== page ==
Carlsberg warns price hikes may hit beer sales in 2023

A bar worker carries a tray of Carlsberg beer in Copenhagen
A bar worker carries a tray of Carlsberg beer in Copenhagen, Denmark, July 30, 2022. REUTERS/Andrew Kelly
  • Lower beer consumption to dent 2023 profit growth
  • Expects 2023 organic operating growth between -5% and +5%
  • Expects to find buyer of Russian business by June
  • Seeks option to buy back Russian business
  • Expects to buy out partner in India for $744M this year

COPENHAGEN, Feb 7 (Reuters) - Danish brewer Carlsberg (CARLb.CO) warned on Tuesday that a possible slowdown of beer consumption in Europe because of increased prices could dent profit growth this year.

The world's third-biggest brewer also said it is buying out its partner in India and is seeking an option with the buyer of its Russian business to re-enter that market at some point in future.

Carlsberg expects organic operating profit this year to change by between minus 5% and plus 5%, compared with 12% growth last year.

"2023 will be another challenging year," Chief Executive Cees 't Hart said in a statement.

"While beer historically has been a resilient consumer category, the higher prices in combination with generally high inflation may have a negative impact on beer consumption in some of our markets, particularly in Europe," he said.

Brewers have raised beer prices in response to rising energy and raw material costs. Carlsberg said its revenue per litre of beer sold grew 9% last year, and that it would have to raise prices by a "high single-digit" percentage this year to cover rising costs.

This echoes comments by Nestle's (NESN.S) CEO last week about plans to raise prices of its food products further this year to offset higher production costs that it has yet to fully pass on to consumers.

Carlsberg, the Western brewer most exposed to Russia, said last year it expected a writedown of about 9.9 billion Danish crowns ($1.43 billion) after announcing a sale of its business in the country as a consequence of Moscow's invasion of Ukraine.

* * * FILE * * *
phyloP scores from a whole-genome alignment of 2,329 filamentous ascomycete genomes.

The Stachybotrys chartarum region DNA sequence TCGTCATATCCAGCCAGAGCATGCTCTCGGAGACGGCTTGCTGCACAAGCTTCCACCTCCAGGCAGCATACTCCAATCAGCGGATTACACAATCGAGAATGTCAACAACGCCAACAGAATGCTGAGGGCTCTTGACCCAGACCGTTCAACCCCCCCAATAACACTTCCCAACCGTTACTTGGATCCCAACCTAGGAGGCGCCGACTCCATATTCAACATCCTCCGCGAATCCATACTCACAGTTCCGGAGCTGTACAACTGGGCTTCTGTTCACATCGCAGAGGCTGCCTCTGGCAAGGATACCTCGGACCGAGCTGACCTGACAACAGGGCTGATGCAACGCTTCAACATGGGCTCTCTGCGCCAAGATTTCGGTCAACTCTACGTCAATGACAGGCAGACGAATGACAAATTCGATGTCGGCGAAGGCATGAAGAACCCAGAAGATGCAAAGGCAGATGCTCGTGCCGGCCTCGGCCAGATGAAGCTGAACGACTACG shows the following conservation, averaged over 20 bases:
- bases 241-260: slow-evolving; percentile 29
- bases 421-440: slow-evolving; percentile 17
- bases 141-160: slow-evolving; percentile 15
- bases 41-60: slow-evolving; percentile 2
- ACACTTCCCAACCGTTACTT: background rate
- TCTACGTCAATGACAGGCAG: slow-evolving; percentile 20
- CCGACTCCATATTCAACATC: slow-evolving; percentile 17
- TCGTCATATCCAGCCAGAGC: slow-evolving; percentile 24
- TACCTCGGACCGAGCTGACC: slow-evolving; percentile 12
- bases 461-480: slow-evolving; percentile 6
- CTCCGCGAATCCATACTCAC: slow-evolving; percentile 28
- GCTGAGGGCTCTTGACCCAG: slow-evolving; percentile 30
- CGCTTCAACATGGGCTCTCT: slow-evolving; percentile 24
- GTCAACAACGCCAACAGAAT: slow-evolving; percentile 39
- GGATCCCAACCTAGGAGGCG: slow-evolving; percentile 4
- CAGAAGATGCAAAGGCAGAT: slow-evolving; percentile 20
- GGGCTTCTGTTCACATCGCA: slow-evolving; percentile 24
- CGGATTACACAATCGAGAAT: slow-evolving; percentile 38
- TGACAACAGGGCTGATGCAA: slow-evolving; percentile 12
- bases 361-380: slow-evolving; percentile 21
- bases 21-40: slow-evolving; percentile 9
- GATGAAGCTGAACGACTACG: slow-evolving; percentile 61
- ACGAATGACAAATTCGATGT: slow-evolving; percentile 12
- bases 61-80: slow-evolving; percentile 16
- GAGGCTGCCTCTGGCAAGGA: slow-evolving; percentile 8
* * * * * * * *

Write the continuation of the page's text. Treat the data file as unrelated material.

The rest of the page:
The company expects to have found a buyer and signed an agreement by June, although finalising the deal depends on the Russian authorities, Hart said. Carlsberg is seeking an option with the buyer to buy back the Russian business in future.

"We are exiting Russia for now, but we don't exclude the option ... of coming back," Hart said. "I can't see us coming back in the first 10 years, and many things will need to change before we would consider going back to Russia."

"Obviously, it would be good for my successor to have such an option in the future once the political situation has changed dramatically," Hart said.

Carlsberg also said it expects to exercise an option this year to buy out its partner in India and Nepal for $744 million.

The buyout would follow a win against its Nepal-based partner Khetan Group in June in an arbitration case in which Khetan had been seeking financial relief related to a long-standing dispute.

The tribunal had awarded Carlsberg the right to call Khetan's shares in the joint venture, which controls around 17% of the Indian beer market. On Monday, Khetan issued a formal put notice to sell its share in the joint venture.

Shares in Carlsberg plummeted when Russia launched its invasion of Ukraine in February last year but have since risen about 27%. They were trading 1.4% lower at 0833 GMT on Tuesday.

($1 = 6.9344 Danish crowns)

Reporting by Jacob Gronholt-Pedersen; editing by Terje Solsvik, Robert Birsel and Sharon Singleton

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Based in Copenhagen, Jacob oversees reporting from Denmark, Iceland, Greenland and the Faroe Islands. Specializes in security and geopolitics in the Arctic and Baltic Sea regions, as well as large corporates such as brewer Carlsberg and shipping group A.P. Moller-Maersk. His most impactful reporting on Arctic issues include a report on how NATO allies are slowly waking up to Russian supremacy in the region, uncovering how Greenland represents a security black hole for Denmark and its allies, and how an abundance of critical minerals has proven a curse for Greenland. Before moving to Copenhagen in 2016, Jacob spent seven years in Moscow covering Russia's oil and gas industry for Dow Jones Newswires and The Wall Street Journal, followed by four years in Singapore covering energy markets for WSJ and Reuters. As a Russian speaker, he has been involved in covering the war in Ukraine. He publishes a newsletter each weekday focused on the most important regional and global news. Contact Jacob via email if you are interested in receiving the newsletter.